A story on Scottish Television website STV stated that it understood employees of Hearts "were informed of the prospect at a meeting on Tuesday morning".
Uncertainty arose over the finances of the team that sit second from bottom in the SPL on Monday night when the entire board of Ukio Banko Investicine Grupe (UBIG), the investment group who own Hearts, resigned from the Lithuanian company.
But Hearts deny such action took place on Tuesday and in a story on the club's website said: "Heart of Midlothian FC vehemently refutes media claims that its staff were told at a meeting that the club could go into administration.
"The report on the Scottish Television website lacks any sort of foundation and is misleading in the extreme. The club can categorically state there was no such meeting and no such message imparted to staff.
"Such erroneous stories cause distress not only to our staff but their families and the club will be taking the strongest action possible against the responsible parties."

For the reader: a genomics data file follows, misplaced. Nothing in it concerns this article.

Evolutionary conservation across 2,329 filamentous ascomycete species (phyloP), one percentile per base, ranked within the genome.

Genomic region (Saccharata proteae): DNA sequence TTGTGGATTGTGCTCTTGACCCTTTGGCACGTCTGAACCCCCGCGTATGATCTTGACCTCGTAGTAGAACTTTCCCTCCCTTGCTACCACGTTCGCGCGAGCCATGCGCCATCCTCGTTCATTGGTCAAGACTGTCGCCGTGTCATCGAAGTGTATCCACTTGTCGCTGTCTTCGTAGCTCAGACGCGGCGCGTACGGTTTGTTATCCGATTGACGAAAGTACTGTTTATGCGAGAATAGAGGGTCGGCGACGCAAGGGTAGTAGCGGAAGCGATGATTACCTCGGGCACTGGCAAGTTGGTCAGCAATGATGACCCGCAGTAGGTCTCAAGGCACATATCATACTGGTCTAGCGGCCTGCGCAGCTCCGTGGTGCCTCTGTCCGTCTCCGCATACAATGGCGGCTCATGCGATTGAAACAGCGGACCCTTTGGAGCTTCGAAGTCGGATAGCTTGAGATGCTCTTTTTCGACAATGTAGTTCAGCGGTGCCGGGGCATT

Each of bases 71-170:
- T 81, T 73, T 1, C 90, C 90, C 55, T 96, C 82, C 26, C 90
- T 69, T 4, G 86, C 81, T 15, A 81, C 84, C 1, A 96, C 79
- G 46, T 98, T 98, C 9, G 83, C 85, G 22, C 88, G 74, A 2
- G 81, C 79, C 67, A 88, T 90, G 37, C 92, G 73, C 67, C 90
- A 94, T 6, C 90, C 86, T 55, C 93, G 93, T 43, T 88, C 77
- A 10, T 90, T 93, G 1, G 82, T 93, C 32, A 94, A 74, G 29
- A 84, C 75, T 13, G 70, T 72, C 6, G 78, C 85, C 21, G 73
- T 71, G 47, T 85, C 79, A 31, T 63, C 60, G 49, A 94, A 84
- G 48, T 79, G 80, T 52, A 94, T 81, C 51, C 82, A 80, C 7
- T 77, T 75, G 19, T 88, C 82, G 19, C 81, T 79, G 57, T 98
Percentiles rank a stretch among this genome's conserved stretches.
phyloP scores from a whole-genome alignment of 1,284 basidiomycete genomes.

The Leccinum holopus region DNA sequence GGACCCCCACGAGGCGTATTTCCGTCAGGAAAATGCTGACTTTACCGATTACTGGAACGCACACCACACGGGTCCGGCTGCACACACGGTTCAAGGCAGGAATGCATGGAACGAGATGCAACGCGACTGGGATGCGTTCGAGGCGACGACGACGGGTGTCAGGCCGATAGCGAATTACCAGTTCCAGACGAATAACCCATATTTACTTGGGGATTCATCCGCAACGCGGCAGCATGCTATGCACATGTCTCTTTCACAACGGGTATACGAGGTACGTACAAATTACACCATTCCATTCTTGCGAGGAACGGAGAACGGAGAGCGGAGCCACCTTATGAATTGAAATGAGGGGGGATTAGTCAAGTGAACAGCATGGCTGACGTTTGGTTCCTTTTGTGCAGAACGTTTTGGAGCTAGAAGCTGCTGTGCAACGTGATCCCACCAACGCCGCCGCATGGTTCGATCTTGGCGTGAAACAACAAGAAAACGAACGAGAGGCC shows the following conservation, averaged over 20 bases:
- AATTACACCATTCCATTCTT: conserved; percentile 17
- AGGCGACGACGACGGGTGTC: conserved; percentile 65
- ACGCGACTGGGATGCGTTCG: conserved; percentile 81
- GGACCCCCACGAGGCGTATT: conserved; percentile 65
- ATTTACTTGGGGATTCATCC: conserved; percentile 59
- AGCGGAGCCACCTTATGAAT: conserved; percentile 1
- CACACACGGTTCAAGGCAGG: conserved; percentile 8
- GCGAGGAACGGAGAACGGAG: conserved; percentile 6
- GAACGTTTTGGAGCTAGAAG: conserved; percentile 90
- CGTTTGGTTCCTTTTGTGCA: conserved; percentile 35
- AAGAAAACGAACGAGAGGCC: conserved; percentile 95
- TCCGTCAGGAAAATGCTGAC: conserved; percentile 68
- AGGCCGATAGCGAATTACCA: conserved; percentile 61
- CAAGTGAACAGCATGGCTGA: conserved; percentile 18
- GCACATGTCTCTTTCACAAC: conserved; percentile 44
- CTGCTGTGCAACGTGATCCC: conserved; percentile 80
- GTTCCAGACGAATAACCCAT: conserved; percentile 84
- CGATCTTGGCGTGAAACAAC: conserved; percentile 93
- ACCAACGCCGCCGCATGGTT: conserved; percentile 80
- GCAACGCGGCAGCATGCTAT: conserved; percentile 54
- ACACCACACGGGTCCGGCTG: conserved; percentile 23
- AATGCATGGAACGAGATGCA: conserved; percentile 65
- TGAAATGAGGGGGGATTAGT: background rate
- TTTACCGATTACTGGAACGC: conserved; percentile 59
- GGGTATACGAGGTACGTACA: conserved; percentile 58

A Hearts spokesperson added: "We are sickened and disgusted by such unsubstantiated content. Articles such as this which have no factual basis, show a complete ignorance of the facts and reflect very badly on the profession of journalism.
"It is a straight-forward shameless act to destabilise the club and we will consider applying for legal advice to seek justice and damages for the business."
Vladimir Romanov, who had been the majority owner of the bank Ukio Bankas, which was declared insolvent in February, quit as chairman of UBIG a week ago. He is still the owner of the club.
Club director Sergejus Fedotovas also stepped down from his duties at UBIG.
Hearts were issued with a transfer ban last year because of late wage and bonus payments. Although this was lifted in January, Hearts are still restricted to signing U-21 players until the end of the season with a one-in one-out policy.